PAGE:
MILWAUKEE (WAUK) – Wisconsin Gov. Tony Evers issued an executive order Tuesday calling for a special legislative session to deal with budgets for child care services in the state as well as funding for other items he considers important to addressing workforce issues.
The special session will be at noon on Sept. 20.
Evers said in a release that his proposal calls for $1 billion of the state’s $4 billion surplus to help prop up Wisconsin’s child care providers, add more paid family leave, and increase funding for higher education.
“With the largest surplus in state history, my biennial budget included meaningful, comprehensive, long-term investments and solutions to address Wisconsin’s longstanding workforce challenges, reduce barriers to employment, and prevent these challenges from becoming an unmitigated crisis that would have calamitous consequences for Wisconsin’s already-strapped workforce,” Evers said. “Unfortunately, Republicans failed to meet the moment, sending my budget back to my desk absent critical investments in key areas that they know and publicly acknowledge are essential to the success of our state.”
“Today, I’m calling on the Legislature to finish their work on the 2023-25 biennial budget and pass a comprehensive plan to address our state’s chronic workforce issues. These challenges that have plagued our state for generations will continue, holding our economy, our families, and our state back if Republicans in the Legislature don’t take seriously the second chance I’m giving them, and urgently,” Evers said. “We must work together in the coming weeks so we can bolster our state’s workforce, maintain our economic momentum, and most importantly, do the right thing for Wisconsin.”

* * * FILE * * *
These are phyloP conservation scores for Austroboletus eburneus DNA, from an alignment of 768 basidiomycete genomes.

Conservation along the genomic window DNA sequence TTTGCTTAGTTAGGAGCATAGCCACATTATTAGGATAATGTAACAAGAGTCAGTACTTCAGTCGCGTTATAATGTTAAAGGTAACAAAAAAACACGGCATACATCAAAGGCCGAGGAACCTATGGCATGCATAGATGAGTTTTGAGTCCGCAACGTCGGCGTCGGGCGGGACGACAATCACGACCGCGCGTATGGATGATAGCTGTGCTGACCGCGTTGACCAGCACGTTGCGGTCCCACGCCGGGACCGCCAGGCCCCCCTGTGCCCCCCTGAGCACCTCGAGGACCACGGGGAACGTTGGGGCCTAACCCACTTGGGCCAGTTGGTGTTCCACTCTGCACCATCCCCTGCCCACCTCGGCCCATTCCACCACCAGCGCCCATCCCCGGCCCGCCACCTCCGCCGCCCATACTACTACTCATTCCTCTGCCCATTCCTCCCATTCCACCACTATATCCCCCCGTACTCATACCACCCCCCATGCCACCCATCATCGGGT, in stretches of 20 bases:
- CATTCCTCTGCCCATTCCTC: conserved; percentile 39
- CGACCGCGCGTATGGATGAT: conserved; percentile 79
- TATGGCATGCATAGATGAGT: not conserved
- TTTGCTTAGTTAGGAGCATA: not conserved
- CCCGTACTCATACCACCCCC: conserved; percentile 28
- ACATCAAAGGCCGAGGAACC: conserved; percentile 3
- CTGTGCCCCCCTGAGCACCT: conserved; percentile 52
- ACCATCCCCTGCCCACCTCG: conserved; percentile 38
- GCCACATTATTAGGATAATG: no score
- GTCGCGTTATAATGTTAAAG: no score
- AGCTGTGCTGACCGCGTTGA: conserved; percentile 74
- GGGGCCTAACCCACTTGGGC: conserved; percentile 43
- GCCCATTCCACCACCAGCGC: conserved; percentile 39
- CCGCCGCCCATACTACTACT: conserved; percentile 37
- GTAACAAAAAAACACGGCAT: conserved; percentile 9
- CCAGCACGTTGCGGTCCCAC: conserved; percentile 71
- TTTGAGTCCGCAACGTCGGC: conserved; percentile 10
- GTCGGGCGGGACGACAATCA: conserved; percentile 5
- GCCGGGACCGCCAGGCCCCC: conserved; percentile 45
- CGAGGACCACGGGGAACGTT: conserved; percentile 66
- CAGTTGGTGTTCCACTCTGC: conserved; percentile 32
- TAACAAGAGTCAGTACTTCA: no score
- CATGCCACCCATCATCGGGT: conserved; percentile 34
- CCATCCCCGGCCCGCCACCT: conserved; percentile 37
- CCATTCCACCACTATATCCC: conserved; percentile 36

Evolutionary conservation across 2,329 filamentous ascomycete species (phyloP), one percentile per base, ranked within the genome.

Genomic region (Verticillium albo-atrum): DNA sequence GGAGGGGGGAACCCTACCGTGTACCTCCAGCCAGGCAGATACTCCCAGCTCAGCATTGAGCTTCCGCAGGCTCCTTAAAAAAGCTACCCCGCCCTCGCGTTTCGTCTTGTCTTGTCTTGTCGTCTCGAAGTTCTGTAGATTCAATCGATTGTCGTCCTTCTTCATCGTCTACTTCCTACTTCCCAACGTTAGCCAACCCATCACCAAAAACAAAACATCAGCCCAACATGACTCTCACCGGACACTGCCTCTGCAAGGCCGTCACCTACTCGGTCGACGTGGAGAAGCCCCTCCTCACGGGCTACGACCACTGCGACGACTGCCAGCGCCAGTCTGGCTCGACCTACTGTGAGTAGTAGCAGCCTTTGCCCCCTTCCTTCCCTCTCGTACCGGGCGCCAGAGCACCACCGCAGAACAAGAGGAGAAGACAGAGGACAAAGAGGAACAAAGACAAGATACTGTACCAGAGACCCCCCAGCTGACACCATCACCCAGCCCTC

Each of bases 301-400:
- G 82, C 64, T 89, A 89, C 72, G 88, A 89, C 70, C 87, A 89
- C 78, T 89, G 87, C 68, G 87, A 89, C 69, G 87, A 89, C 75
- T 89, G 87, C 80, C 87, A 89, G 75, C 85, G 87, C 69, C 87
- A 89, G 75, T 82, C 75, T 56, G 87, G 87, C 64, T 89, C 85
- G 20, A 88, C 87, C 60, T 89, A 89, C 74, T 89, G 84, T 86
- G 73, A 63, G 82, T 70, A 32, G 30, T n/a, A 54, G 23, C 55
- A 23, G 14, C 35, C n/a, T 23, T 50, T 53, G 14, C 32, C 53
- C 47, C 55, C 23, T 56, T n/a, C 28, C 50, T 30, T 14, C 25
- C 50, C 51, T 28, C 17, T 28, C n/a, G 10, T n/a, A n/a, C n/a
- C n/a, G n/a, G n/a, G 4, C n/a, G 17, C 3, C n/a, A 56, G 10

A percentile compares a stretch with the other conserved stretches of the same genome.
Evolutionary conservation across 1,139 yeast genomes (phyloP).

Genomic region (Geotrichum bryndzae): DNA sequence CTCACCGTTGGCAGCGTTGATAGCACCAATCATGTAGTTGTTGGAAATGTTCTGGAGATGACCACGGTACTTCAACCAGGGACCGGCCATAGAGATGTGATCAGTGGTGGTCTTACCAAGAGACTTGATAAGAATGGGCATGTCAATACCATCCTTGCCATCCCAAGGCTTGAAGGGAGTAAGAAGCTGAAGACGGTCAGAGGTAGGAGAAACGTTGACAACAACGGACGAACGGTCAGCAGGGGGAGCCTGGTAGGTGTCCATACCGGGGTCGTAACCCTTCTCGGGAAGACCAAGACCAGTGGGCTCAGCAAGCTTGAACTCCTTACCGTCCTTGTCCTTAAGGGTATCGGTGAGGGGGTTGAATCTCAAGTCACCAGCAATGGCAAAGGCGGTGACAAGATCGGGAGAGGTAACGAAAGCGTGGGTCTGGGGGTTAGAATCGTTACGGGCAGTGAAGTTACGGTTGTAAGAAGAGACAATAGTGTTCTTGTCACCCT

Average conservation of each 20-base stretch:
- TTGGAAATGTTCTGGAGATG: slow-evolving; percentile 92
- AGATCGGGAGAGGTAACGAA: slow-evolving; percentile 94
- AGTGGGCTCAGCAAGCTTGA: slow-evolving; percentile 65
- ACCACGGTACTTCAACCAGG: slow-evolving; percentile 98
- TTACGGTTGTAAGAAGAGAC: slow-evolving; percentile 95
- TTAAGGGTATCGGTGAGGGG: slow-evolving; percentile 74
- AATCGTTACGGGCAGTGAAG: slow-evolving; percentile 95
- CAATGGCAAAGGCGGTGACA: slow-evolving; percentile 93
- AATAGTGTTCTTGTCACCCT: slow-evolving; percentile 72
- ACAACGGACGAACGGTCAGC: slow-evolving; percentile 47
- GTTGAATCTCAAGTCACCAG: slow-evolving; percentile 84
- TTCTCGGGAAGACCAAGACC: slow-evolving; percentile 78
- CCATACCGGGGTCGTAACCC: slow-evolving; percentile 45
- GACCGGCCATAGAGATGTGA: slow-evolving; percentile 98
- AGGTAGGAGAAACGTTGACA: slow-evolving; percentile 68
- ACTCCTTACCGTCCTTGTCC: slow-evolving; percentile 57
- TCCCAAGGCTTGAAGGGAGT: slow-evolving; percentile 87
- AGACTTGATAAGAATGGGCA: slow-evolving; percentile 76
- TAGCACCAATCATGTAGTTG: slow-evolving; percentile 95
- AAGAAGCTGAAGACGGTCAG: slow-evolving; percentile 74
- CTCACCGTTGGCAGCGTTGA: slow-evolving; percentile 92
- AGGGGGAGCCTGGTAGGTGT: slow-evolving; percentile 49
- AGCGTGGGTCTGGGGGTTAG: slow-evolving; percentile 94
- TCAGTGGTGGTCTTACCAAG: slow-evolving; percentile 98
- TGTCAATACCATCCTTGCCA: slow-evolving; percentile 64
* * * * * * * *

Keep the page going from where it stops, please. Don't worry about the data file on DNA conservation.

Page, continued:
Evers proposes using $365 million to replace the federal Child Care Counts program, which expires later this year, expanding paid family and medical leave with a $243 million fund, and sending $66.4 million to the UW System to help its universities deal with budget shortfalls. Evers also is proposing spending $197.3 million on the UW-Madison engineering building project.
Evers also proposes increasing aid to the state’s technical colleges by $40 million and adding $17.3 million to the Wisconsin Grants program, which helps lower-income college students afford school. Another $100 million would be tabbed for the state’s Workforce Innovant Grant program, and $16 million for public school teachers to help train new educators across the state.
Republicans are expected to gavel in and out of the special session as they have done in previous special sessions called by Evers. Many of the proposals in Evers’ Tuesday announcement were cut by the Republican-controlled Joint Finance Committee before the biennial budget was signed earlier this year.